Skip to main content

I Was Thirsty After This One

Movie Review: Rango (2011)
Summary: Rango is an ordinary chameleon that accidentally winds up in the town of Dirt, a lawless outpost in the Wild West in desperate need of water and a new sheriff.
Spoilers: none


Rango will be liked by approximately 2/3rds of its viewing audience, more so by the critics who continue to praise it for its artistic uniqueness and verbosely humorous script.

Racking up the bulk of its points, the film is what it strives to be—an off-the-edge-of-the-envelope attention-getter of the Adult Swim crowd that doesn’t even attempt to rely on 3D to be impressive, but still wants to stand out as its own talent show.

Johnny Depp is the voice of “Rango,” a chameleon with a bad case of cosmic dissonance who meets a mysterious armadillo who sets him on a quest that leads to the city of Dirt where, through a bizarre series of unlikely events, he becomes sheriff.

As a bastion of law and order in the eyes of the citizens (consisting of raccoons, bugs, vermin, and amphibians personalized old west-style), Rango’s feigned confidence is to compensate for not knowing his place in the world. His strong determined front is matched only by one discernable soft-spot—his big crush, “Beans” (Isla Fisher), a mouthy spit-fire of a chameleon who is struggling to keep from selling her father’s land in this, an animal’s version of a bad recession.

Rango’s new desert town is in crisis and in need of water. When what remains of their quickly diminishing water supply is stolen, the town is counting on Rango to get it back. The search for the missing water leads our chameleon back home where he begins to suspect the city’s turtle mayor (voiced by Ned Beatty) of foul play.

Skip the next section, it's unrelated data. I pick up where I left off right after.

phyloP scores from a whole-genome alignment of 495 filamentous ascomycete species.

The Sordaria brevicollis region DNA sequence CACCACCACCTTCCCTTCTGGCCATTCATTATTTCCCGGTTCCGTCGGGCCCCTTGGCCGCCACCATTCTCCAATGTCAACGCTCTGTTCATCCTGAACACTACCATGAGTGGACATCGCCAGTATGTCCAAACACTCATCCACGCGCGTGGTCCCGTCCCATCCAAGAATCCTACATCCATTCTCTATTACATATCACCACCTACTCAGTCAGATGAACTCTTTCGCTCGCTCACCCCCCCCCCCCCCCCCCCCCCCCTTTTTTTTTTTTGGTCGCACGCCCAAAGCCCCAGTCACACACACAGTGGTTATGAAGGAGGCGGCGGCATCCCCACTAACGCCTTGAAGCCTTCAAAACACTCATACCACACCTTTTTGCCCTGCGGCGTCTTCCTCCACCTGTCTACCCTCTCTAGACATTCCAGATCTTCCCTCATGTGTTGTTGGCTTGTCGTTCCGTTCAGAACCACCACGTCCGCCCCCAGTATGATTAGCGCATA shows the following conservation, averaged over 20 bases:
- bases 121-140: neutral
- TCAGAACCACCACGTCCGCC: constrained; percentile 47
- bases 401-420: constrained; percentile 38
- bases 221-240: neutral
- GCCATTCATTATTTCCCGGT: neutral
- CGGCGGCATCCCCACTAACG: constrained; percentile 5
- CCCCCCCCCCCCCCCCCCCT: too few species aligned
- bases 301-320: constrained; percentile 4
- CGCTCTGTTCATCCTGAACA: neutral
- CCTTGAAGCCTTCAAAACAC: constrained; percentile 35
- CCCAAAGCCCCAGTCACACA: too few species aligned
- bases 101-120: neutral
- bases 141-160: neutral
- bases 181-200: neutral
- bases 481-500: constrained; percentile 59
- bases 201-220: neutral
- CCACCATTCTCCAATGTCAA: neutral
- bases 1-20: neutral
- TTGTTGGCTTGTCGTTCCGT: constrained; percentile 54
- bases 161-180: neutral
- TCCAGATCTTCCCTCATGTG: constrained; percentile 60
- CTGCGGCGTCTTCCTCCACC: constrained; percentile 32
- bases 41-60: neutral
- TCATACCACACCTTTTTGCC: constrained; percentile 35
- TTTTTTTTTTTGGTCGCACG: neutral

Rango is definitely not for the kids, which is somewhat of a disappointment since they would appreciate much of the humor. Would that there were musicals or some semblance to a more innocent approach in the narrative, but we get none.

The majority of would-be adult viewers will find no value in the animation, but might not be put off by it, either. The life-parched humor will entertain many, but not everyone, as it goes as far as touching on prostate exams and arrows shot through heads. Some of us will just suffer through it as it boomerangs back to closer-to-home slapstick, involving rats and roadrunners.

Though not as funny as it tries to be, nor as straightforward in its screenplay as the animated wonders we’ve fallen in love with in recent years (i.e. Despicable Me, Megamind), its presentation is extremely high energy.

The story is far more disconnected from reality while the personalities of the animals are either nerdically endowed with unnaturally developed verbal skills (which make the viewer want to tune them out), or densely lacking in personality when it is needed.

While bringing to life a smile-worthy piece of entertainment that will probably not end on a raw note or make you feel like you’ve wasted your time, its divergent parody of westerns in general and Clint Eastwood in specific is part of what sets Rango apart from every other animated film ever made. You might even like it. In so doing, it succeeds when it otherwise would not have.

(JH)

Grade: C+ (2 ½ stars)
Rated: PG (for rude humor, language, action, and smoking)